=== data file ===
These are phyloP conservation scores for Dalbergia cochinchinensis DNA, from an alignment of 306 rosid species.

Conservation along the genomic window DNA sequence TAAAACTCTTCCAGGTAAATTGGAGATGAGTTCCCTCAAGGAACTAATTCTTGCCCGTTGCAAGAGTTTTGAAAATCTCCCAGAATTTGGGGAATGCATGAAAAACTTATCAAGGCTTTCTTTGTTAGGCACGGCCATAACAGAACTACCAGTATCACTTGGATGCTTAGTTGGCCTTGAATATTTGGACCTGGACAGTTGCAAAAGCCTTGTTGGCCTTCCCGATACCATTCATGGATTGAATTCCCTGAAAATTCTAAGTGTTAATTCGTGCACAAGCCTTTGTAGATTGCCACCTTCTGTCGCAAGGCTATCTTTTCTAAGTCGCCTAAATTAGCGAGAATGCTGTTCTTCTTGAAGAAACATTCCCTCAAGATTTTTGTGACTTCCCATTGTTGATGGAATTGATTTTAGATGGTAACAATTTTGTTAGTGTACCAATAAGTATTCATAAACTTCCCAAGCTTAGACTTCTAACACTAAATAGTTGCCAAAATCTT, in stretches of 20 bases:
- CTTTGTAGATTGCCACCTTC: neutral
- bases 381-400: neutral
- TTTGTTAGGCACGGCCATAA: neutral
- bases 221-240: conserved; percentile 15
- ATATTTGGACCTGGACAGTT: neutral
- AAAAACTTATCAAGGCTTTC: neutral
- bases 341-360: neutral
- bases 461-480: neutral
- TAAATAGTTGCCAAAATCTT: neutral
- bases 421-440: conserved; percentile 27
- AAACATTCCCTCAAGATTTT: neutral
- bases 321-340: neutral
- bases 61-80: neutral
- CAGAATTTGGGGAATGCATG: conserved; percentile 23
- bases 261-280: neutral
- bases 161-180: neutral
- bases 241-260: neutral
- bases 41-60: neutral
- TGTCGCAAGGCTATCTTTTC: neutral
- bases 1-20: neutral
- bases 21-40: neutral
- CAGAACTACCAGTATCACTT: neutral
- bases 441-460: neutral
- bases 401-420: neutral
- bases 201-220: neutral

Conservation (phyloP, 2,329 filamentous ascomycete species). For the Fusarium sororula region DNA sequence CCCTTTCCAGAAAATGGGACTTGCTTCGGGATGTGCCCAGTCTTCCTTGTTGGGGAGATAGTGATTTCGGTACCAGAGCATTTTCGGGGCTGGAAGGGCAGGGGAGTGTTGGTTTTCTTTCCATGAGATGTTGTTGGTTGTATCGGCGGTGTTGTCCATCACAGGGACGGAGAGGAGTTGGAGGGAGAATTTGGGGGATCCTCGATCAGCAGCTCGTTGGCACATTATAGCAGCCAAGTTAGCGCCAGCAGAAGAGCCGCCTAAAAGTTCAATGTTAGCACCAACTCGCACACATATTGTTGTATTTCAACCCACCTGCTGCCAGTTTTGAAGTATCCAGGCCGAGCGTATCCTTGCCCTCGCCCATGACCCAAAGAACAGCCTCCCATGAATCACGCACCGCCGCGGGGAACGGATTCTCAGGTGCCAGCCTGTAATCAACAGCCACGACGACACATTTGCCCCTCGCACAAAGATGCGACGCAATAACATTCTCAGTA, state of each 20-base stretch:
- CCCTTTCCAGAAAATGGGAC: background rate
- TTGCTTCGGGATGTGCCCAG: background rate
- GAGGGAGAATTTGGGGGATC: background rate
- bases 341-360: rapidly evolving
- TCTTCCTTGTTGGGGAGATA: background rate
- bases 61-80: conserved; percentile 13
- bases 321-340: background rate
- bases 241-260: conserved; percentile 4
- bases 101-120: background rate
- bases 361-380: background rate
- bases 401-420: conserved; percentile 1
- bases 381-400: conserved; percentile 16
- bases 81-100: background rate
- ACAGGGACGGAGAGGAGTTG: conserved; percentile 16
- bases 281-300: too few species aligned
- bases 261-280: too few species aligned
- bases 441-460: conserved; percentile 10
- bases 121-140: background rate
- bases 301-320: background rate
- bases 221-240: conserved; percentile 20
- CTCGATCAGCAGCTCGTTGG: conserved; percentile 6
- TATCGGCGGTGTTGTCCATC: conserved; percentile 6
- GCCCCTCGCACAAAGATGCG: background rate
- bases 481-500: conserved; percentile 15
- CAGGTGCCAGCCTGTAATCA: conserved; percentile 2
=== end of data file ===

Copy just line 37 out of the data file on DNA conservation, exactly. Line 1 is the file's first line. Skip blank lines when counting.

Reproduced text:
- bases 101-120: background rate